Listening, Telling, Showing (and back): The Practice of a Holocaust scholar-teacher-playwright-actor with Dr. Hank Greenspan and Dr. Charlotte Schallié

This event is part of the Art and Testimony Webinar Series 2024 co-hosted by the University of Victoria’s Survivor-Centred Visual Narratives project and the UBC-V Public Humanities Hub.

“Survivor-Centred Visual Narratives” is an international project funded by the Social Sciences and Humanities Research Council of Canada under the title “Visual Storytelling and Graphic Art in Genocide and Human Rights Education” (SSHRC Partnership Grant; 2022-2029).

Dr. Hank Greenspan in two poses: Smiling on a sunny day in front of a turquoise-coloured body of water, and lit with a spotlight, in the middle of speaking and gesturing with both hands outstretched in front of him, with details of his webinar "Listening, Telling, Showing (and back): The Practice of a Holocaust scholar-teacher-playwright-actor" taking place January 25, 2024

In this program, Dr. Henry “Hank” Greenspan, an internationally renowned Holocaust scholar and award-winning playwright, will discuss how and why his research and teaching became intertwined with his work as a theatre artist. What underlies both is the discipline of sustained attentiveness in the service of empathy, imagination, and deepening conversation. More succinctly, Hank says, “It’s all about the schmooze.”

Hosted by Dr. Charlotte Schallié, Professor and Chair of Germanic and Slavic Studies at the University of Victoria, and Dr. Andrea Webb, Associate Professor of Teaching, UBC Curriculum & Pedagogy.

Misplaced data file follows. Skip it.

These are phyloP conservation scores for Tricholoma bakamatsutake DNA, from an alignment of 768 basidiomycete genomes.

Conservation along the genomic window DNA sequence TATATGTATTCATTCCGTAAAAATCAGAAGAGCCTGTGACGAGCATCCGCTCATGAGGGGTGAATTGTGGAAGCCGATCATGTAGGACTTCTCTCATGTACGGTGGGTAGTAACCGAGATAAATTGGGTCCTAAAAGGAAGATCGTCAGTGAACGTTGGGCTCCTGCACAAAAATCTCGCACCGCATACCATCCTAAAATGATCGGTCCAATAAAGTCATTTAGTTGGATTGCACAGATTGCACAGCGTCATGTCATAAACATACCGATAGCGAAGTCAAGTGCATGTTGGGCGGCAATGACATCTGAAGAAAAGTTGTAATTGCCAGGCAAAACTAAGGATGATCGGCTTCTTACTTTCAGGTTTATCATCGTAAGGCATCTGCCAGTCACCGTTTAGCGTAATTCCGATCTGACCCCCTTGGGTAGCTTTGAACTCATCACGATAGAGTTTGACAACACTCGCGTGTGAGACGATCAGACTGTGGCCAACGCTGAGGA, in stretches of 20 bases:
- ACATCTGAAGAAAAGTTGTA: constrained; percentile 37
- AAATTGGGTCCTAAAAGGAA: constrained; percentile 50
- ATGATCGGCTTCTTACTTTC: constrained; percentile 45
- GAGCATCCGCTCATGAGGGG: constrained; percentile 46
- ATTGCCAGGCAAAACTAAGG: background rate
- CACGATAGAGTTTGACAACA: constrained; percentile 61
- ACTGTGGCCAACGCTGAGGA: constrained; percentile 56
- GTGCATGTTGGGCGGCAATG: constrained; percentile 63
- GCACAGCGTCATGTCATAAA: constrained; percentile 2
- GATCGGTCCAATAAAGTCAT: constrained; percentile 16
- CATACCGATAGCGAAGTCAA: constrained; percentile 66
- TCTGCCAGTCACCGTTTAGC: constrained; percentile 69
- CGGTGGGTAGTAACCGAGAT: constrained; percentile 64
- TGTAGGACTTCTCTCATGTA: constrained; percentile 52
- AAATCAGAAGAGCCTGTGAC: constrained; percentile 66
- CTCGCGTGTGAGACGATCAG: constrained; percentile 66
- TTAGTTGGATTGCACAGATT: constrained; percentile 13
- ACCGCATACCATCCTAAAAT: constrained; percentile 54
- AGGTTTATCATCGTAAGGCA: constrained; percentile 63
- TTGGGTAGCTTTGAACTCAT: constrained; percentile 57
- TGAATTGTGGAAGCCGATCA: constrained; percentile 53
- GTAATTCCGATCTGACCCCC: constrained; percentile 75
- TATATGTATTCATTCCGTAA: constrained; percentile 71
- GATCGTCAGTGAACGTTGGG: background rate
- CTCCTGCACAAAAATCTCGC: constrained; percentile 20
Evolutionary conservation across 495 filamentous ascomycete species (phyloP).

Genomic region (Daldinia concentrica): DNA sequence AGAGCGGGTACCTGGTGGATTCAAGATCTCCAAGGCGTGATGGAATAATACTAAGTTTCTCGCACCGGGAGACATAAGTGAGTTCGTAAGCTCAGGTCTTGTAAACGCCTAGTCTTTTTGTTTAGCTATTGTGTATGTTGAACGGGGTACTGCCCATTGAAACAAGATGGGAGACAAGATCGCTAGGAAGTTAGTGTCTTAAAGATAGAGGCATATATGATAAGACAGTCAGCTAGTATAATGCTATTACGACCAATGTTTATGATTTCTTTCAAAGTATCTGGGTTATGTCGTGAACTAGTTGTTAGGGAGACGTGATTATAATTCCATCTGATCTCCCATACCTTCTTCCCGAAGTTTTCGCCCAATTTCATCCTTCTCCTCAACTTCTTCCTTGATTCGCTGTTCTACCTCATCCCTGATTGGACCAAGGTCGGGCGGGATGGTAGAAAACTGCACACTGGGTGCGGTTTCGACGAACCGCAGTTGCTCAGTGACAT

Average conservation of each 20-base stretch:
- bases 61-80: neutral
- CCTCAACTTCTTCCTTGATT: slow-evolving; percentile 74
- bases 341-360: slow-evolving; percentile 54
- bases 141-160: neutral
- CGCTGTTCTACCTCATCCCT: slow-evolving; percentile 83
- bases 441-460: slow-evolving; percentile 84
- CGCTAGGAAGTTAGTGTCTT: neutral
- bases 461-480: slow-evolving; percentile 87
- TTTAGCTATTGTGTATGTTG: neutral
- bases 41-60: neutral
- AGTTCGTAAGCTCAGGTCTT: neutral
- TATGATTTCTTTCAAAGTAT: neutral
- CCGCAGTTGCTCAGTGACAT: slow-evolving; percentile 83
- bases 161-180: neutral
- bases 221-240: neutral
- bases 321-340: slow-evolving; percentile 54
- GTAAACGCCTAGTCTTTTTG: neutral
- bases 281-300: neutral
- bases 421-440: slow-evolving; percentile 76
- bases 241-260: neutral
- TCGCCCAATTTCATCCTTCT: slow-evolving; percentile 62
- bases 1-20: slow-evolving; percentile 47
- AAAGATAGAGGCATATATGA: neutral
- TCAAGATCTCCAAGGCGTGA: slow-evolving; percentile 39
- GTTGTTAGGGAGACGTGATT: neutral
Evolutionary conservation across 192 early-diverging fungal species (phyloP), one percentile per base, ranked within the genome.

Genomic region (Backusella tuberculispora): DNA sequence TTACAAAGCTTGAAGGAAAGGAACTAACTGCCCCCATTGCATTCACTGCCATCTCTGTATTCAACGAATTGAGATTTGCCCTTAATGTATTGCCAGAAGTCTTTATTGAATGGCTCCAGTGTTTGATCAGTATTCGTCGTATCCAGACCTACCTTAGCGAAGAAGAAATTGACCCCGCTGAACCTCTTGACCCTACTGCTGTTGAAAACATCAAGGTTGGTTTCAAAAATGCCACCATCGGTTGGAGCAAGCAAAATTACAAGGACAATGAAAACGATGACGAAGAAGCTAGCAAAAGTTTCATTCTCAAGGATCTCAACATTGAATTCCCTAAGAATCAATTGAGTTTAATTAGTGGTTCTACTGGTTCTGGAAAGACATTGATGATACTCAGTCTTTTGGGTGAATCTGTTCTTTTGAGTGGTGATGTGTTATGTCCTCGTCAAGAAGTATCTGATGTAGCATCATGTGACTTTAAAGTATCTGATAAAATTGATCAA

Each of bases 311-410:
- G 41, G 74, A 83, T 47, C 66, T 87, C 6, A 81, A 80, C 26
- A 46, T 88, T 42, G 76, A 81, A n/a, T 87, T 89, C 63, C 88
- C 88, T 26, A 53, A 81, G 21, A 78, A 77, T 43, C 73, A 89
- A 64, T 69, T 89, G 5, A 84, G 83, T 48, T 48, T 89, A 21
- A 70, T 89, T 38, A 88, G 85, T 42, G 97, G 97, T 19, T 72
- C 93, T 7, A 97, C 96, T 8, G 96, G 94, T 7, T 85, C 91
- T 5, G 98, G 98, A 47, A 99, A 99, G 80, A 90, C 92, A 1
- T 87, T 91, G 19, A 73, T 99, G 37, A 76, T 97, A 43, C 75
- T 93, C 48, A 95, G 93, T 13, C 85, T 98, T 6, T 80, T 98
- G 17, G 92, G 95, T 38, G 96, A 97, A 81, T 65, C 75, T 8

Thursday, January 25, 2024
9:00-10:30 AM Pacific Time
Online via Zoom 

Register here

Speaker Bio

Dr. Henry “Hank” Greenspan is a psychologist, oral historian, and playwright, emeritus at the University of Michigan. The core of his work is fifty years of sustained conversation with a group of Holocaust survivors. Rather than single “testimonies,” Greenspan met with the same survivors multiple times over months, years, and—with some survivors—decades. This work is most fully described in his book, On Listening to Holocaust Survivors: Beyond Testimony.

His best-known play, also based on decades of deepening conversation with survivors, is REMNANTS. First produced for radio and broadcast on National Public Radio in the U.S., REMNANTS has since been performed on more than three hundred stages worldwide. Venues include the John Houseman Theatre in New York, Hebrew University in Jerusalem, the New British Library in London, the United States Holocaust Memorial Museum, and the Magdeburg Attic Theatre in the former Terezin camp, a space used for performance during the Holocaust itself.

For more detail, see